18 months ago I clambered out of the forest in my rags and felt sunlight on my face and realised my life is still mine and there’s still a chunk of it left.
I lived by the beach and was shown, by an angel, that all the plumbing in my heart still works.
Feverish stuff … love, tears, crazy desire, jealousy, wild insecurity and bliss … All still up and running … Just needed a jumpstart by a hundred volt Babyfox battery.
Now I’m flash-frying my music.
My friend Rhys is helping me make the record I always wanted to make. It’s breezy and rolling and there’s trumpets!
I’m singing to people for ten hours every weekend and I wouldn’t trade it for anything. I mangle my hands and overwork my tonsils (I don’t actually have tonsils), but people dance and like what I’m doing and that feels unutterably good.
It’s a strange lull now. In these few weeks I have to figure out flights, shipping and what to do with 8 years of stuff.
So many people I love and want to keep are here, in Sydney … but the reality is their lives are changing and moving on as quickly and unpredictably as mine. I’m already lonely. The Tasman sea’s merely an addition. I don’t say that in a lamenting way. Unlike Spider, I know I could pick up a phone and my best people are all within reach.
Passage of time is the lonely part.
It’s a steady, unfailing super-engine that Rolls Royce would be proud of. Take your eye off it for a little while and it’s changed everyone’s faces, lives and proximities. That’s scary, The day I turned 30 my hair started going away and my only thought was, "Shit! We’ve all gotta hurry up!"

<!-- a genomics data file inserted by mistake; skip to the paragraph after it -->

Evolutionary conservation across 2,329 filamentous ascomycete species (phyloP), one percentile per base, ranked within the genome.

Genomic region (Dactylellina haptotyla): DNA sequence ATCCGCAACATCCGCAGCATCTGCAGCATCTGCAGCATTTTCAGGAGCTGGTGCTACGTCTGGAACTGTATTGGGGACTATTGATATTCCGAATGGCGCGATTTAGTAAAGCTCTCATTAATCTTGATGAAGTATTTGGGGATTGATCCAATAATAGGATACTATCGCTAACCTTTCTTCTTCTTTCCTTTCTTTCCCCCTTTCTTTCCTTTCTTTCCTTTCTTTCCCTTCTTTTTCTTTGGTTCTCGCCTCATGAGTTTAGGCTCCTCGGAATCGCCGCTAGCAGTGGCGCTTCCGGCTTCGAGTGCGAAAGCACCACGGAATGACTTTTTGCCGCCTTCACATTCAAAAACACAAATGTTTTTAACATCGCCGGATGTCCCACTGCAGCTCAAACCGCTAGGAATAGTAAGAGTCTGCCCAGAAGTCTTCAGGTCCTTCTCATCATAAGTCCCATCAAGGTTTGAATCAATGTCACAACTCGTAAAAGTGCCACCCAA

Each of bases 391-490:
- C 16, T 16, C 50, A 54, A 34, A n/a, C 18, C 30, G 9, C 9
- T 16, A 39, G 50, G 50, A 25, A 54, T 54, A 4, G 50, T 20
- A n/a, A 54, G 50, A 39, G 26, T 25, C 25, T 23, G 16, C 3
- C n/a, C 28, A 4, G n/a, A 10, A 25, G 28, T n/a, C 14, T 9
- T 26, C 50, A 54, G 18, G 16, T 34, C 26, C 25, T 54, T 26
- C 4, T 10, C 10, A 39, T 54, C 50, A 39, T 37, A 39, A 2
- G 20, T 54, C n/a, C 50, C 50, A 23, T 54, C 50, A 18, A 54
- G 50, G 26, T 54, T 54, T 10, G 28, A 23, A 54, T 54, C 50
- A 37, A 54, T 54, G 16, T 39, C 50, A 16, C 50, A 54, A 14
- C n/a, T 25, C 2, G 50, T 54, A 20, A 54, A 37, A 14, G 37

As I write this my recently-fixed front tooth is in my front jeans pocket and dentists don’t work on weekends … which is when gigs are, and I look like a convict and can’t make an ‘F’. I’m grateful for things that are funny.
I’m grateful for my big-hearted Mum beckoning from Waiheke island. Her eyesight is sending the same message my hairline’s sending me.
I feel like these are the years we all have to be brave. Or maybe you mostly all are already, and it’s time for me to catch up. Visit me in Auckland.
I’ll be back heaps anyhow ‘cos I’ll miss my Sydney friends and I’m a sook.
Check out my band Jefferson Grove!
Our album, released last year is available for purchase on all online stores and all major streaming services.
Find Jefferson Grove on jeffersongrove.net